When the construction of the building was nearing its end, officials decided that the prisoners should “live as close to their place of work as possible.” For this, a new camp was created on the 24th and 25th floors of the building. This solution saved money and was secure. There was no need to guard the towers nor to put up barbed wire since there was simply nowhere for the prisoners to go.
As it turned out, the guards underestimated their laborers. In the summer of 1952, a craftsman was found among the prisoners who had created a hang-glider of sorts out of plywood and wire. Various rumors tell the story differently. According to one version, he was able to fly to the other side of the Moscow river and safely escaped. According to another, guards shot him in while he was in the air. There is a yet another version with happy ending to this story in which “the flyer” allegedly made it to the ground, was caught by the KGB, but when Stalin learned of his act, he personally ordered his release based on the convict’s bravery… One version even says that the hang-glider might have carried two fugitives. At a minimum, one construction worker who was not a prisoner claimed seeing two people planning an escape from the tower using homemade wings. According to him, one of them was shot, and the second flew in the direction of Luzhniki.
This “high-altitude camp zone” has another unusual story in its history. At the time, this incident was considered an assassination attempt on Stalin. One day, while a guard was checking up on Stalin’s nearby cottage in Kunstevo, he suddenly discovered a rifle bullet on the path. Who shot? When? This disturbance was serious. Ballistic examination showed that the fatal bullet flew…from the university construction site. During further investigation, a clear picture of what happened emerged. During a change of guard, while a security guard leaving his post, pulled the trigger of riffle, which, it turns out, was loaded with live ammunition. A shot rang out. Although the shot was aimed well away from the government facility, the bullet still managed to reach Stalin’s cottage.
The new MSU building immediately broke many records. For example, the 36-story building reached 236 meters. The steel frame required 40,000 tons of steel, and almost 175 million bricks were used to build the walls and parapets. The spire has a height of around 50 meters, and the star on top weighs 12 tons. On one of the side towers is the biggest clock in Moscow. The dials are made of steel and have a diameter of 9 meters. The clock meters are also extremely magnificent. For example, the minute hand is 4.1 meters long, weighs 39 kilograms, and is twice as long as the clock on the Kremlin.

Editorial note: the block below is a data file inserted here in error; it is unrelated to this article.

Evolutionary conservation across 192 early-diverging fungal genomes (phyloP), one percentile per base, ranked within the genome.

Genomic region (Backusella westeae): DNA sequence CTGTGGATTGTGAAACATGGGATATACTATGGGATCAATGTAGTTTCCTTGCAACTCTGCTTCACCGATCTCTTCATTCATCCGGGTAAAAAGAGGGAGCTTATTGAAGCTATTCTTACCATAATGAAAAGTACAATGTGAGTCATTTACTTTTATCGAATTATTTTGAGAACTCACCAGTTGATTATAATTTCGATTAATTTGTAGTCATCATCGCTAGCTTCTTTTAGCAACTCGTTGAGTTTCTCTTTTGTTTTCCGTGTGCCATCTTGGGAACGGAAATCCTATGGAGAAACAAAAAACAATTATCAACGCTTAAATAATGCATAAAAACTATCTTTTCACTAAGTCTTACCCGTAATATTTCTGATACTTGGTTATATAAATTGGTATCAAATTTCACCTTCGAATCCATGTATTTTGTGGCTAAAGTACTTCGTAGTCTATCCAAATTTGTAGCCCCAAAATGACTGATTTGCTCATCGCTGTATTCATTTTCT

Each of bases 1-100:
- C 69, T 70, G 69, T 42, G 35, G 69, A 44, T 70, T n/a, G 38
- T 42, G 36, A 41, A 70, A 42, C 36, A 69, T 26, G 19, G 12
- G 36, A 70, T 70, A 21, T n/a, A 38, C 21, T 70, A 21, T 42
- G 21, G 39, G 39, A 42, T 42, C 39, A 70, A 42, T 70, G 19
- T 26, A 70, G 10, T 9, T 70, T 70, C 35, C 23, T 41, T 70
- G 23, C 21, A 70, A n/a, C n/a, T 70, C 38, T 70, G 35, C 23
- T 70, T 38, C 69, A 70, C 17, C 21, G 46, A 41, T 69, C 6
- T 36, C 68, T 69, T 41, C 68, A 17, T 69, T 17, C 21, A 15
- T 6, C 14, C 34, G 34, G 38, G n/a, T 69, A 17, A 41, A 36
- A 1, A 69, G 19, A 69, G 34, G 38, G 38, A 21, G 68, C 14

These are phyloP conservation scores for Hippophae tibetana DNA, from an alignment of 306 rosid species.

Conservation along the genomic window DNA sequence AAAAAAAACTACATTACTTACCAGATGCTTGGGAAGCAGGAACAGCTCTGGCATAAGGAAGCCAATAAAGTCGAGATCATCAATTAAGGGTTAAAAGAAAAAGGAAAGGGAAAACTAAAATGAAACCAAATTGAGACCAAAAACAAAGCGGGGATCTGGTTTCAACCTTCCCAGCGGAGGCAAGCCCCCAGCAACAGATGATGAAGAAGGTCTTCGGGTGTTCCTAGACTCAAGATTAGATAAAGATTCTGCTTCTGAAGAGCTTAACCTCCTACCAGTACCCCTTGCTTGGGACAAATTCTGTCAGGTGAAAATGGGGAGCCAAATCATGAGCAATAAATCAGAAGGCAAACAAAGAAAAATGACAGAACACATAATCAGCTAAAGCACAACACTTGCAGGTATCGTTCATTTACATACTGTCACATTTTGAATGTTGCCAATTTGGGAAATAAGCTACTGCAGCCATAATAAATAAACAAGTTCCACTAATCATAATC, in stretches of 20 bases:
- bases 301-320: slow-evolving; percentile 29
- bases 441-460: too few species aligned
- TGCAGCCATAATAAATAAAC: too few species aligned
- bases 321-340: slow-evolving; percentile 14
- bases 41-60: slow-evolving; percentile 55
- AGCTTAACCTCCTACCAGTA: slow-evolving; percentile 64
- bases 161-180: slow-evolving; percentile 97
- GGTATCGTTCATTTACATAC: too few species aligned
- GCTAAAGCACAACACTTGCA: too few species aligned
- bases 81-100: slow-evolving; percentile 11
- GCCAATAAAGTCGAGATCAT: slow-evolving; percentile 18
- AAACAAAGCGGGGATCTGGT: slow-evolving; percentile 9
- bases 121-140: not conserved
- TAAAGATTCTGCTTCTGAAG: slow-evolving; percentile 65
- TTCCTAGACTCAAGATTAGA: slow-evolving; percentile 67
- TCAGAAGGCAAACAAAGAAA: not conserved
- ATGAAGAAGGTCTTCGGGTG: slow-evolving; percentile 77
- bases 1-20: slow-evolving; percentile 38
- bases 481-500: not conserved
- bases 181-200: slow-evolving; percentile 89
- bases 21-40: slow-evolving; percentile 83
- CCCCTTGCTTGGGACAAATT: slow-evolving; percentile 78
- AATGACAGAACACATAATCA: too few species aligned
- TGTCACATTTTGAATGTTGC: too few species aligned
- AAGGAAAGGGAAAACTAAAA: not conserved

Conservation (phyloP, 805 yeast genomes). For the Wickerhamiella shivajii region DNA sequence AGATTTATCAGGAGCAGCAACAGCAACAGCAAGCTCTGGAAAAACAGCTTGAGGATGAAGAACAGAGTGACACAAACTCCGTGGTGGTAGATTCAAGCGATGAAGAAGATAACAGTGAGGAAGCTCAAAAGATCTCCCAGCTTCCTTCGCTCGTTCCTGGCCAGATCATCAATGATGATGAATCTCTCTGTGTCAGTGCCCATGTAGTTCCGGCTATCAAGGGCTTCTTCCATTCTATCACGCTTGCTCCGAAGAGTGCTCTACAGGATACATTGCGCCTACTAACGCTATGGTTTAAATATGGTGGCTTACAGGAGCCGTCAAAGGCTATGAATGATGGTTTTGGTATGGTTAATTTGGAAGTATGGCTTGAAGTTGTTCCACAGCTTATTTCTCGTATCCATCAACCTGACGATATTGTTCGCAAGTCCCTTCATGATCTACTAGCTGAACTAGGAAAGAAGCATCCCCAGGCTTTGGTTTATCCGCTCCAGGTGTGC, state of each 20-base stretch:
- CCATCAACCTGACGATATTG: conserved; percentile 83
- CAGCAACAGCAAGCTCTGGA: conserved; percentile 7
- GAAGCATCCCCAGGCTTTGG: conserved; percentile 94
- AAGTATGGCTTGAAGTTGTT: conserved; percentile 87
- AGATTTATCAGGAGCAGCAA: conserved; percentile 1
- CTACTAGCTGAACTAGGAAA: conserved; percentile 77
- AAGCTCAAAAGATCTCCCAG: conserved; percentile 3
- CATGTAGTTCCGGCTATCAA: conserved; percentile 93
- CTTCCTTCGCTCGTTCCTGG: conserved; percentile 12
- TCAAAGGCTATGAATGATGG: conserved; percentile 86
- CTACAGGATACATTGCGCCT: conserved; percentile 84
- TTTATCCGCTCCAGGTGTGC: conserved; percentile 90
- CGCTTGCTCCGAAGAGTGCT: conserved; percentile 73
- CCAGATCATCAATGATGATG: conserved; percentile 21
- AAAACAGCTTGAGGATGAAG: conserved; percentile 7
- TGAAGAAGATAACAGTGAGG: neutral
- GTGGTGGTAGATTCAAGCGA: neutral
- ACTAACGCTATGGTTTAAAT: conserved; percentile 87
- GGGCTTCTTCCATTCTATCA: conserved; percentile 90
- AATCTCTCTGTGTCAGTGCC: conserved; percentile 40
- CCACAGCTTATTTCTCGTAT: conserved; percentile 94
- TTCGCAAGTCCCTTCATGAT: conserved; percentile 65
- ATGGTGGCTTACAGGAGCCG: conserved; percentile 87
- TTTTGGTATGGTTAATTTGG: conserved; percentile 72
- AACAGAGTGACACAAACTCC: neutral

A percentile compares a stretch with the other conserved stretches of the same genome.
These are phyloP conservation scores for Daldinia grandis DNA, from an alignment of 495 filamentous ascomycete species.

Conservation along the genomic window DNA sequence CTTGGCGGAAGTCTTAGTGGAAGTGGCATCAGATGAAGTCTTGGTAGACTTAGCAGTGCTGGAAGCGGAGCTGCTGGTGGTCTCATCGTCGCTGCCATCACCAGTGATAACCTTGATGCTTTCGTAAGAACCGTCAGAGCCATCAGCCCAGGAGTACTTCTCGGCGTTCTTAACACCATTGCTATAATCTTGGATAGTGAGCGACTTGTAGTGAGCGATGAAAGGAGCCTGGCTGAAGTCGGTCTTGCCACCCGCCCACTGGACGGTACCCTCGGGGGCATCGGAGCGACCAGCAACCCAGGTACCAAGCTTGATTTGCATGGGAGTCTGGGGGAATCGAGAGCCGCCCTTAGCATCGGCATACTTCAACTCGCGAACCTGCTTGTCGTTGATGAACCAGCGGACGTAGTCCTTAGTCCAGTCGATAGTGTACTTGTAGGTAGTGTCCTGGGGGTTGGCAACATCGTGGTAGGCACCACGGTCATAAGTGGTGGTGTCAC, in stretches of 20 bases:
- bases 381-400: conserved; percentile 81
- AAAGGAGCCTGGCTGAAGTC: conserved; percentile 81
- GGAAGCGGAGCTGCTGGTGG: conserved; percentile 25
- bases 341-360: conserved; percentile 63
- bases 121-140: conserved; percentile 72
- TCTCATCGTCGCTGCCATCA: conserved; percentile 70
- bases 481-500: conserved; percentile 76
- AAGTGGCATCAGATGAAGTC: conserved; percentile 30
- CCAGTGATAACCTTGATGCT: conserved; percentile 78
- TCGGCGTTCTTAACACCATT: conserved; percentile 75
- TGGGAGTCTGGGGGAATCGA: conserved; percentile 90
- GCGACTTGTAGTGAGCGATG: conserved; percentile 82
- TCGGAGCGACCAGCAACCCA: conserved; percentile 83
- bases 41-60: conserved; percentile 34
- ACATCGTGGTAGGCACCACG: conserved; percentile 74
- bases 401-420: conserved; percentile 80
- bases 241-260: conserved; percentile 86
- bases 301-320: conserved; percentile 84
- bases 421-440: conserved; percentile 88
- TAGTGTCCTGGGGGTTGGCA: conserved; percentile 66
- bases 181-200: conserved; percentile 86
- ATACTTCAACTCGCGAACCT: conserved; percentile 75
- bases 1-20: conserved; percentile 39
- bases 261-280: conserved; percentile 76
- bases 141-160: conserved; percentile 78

View from the building in 1952.
Residences near the construction site.
Local residents were subject to resettlement.
Stalin died a few months before the “Temple of Science” was officially opened on September 1, 1953[JW1] . Had he lived a little longer, Moscow State University would not been “named after M.V. Lomonosov” but rather “named after I.V. Stalin.” Plans to rename the university were under consideration. The name change [AB2] was supposed to coincide in time for the beginning of the new campus on Lenin hills. And in the winter of 1953, a new sign for the university was prepared, which was supposed to be installed above the eaves of the main entrance of the high-rise building. But Stalin died, and the project was never completed.
There are also many myths about this building. One story says that there are four columns of solid jade in front of the hall of the Academic Council at the rector’s office on the 9th floor. Supposedly, these came from Christ the Savior Cathedral, a famous church that was demolished in 1930 by the Soviet Regime. However, this is only a myth since there were no jade columns in Christ the Savior.
Sometimes a rumor is heard that materials from the Reichstag (German Parliament building destroyed in the Battle of Berlin in 1945), including a rare pink marble, were used in the interior of MSU. In reality, the marble in the main building is either red or white. However, it is a well-known fact that the Chemistry department is equipped with German metal filing cabinets. This indirectly proves that some of the materials used in construction were indeed from Germany.
From the outside, it seems that the spire, and also the star on top are covered with gold, but this is not the case. The spire, star, and the spikes are not covered in gold, since the wind and rain would quickly devalue the gilding. Rather, they are lined with plates of yellow glass and coated with aluminum. Currently, part of the glass is broken and cracked. If you look with binoculars, you can see gaping holes in various places.